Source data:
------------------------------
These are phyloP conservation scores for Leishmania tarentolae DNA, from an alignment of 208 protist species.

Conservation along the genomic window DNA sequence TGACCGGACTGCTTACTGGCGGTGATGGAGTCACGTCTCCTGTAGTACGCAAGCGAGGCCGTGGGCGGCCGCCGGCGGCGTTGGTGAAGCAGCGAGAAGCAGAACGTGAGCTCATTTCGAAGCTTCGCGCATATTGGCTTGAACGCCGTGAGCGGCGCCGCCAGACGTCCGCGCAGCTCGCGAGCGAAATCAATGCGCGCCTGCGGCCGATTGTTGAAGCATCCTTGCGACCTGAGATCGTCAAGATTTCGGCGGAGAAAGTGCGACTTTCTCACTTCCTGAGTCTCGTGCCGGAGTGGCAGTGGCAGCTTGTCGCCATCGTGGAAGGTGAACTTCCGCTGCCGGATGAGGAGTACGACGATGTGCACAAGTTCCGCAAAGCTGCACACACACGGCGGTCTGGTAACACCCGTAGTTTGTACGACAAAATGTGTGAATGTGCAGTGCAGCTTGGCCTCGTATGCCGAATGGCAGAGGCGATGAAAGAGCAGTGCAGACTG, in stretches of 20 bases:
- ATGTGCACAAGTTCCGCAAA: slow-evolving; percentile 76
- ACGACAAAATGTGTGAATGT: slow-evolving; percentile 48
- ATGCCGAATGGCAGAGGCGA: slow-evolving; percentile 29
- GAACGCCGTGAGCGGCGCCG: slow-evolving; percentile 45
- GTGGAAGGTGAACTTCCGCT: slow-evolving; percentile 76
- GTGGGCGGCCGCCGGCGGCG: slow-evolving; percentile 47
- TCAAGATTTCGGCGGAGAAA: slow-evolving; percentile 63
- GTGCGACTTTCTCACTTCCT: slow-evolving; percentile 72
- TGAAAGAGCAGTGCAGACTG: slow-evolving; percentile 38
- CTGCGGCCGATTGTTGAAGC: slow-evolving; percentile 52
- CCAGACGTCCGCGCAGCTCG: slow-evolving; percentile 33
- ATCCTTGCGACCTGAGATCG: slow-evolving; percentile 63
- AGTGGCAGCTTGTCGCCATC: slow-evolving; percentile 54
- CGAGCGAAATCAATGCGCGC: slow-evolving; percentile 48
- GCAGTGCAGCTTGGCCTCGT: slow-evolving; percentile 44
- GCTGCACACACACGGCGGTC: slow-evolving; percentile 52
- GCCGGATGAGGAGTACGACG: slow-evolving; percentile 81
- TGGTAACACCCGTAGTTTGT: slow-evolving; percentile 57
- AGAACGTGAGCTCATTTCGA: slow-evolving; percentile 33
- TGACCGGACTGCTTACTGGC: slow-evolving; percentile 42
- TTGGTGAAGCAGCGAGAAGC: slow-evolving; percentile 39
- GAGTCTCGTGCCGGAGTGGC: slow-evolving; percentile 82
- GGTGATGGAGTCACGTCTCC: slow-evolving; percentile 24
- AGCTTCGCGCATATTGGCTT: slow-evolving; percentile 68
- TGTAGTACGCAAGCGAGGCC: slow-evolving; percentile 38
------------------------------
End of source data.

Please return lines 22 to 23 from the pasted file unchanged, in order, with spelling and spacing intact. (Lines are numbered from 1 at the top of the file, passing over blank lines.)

- TGACCGGACTGCTTACTGGC: slow-evolving; percentile 42
- TTGGTGAAGCAGCGAGAAGC: slow-evolving; percentile 39